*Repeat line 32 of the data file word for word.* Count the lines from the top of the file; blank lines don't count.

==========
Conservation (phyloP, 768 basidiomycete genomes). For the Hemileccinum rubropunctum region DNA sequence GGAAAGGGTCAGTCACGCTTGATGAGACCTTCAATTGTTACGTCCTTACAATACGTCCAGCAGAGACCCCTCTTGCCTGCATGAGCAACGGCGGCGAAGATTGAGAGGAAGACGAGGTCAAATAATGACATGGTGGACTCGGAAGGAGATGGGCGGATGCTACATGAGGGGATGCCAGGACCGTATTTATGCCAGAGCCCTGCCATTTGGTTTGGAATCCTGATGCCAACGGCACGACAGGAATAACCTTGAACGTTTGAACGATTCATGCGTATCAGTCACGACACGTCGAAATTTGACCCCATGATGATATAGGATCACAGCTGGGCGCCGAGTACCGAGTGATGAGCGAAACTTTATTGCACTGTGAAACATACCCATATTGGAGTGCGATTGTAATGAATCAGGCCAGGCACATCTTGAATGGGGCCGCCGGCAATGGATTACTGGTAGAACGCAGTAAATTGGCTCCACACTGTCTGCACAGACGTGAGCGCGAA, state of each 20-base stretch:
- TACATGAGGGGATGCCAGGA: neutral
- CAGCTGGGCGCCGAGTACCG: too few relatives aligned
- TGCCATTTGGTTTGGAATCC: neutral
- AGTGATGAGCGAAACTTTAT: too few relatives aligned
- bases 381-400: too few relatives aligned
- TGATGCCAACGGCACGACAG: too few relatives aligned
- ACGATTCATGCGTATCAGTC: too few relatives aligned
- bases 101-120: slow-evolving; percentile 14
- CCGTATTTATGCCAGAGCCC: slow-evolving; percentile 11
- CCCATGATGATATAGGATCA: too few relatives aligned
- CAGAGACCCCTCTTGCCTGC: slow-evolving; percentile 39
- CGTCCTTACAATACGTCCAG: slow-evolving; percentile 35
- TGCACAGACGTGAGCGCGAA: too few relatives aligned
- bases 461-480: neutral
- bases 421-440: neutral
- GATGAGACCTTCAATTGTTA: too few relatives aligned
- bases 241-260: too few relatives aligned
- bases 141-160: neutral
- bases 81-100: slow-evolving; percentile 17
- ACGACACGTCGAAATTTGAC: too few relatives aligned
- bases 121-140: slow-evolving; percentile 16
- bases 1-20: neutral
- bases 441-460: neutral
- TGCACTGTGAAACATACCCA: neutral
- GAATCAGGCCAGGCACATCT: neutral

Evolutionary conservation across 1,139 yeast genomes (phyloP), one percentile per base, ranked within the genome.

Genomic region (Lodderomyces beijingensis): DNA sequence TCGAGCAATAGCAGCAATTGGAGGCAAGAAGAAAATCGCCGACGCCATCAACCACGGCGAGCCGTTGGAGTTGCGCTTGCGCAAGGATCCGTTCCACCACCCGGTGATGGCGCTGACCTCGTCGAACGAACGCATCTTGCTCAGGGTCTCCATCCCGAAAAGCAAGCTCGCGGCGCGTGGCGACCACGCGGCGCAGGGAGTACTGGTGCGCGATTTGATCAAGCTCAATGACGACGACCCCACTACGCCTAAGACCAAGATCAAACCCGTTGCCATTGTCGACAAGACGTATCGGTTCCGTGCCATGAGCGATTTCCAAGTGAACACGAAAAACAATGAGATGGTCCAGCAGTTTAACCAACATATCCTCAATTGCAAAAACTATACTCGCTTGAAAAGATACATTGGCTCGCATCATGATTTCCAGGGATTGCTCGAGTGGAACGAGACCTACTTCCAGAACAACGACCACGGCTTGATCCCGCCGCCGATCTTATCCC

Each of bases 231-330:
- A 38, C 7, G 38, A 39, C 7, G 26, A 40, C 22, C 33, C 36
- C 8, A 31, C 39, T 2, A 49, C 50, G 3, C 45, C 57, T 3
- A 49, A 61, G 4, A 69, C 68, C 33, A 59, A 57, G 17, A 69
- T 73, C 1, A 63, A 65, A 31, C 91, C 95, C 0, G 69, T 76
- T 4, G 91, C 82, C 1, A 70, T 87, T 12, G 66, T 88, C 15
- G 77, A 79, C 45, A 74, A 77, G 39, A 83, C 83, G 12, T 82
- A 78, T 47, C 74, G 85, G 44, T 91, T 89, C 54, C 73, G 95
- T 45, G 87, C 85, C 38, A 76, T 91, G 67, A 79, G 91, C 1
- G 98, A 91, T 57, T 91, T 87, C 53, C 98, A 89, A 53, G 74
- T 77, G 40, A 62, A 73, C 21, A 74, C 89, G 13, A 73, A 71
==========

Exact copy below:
- A 49, A 61, G 4, A 69, C 68, C 33, A 59, A 57, G 17, A 69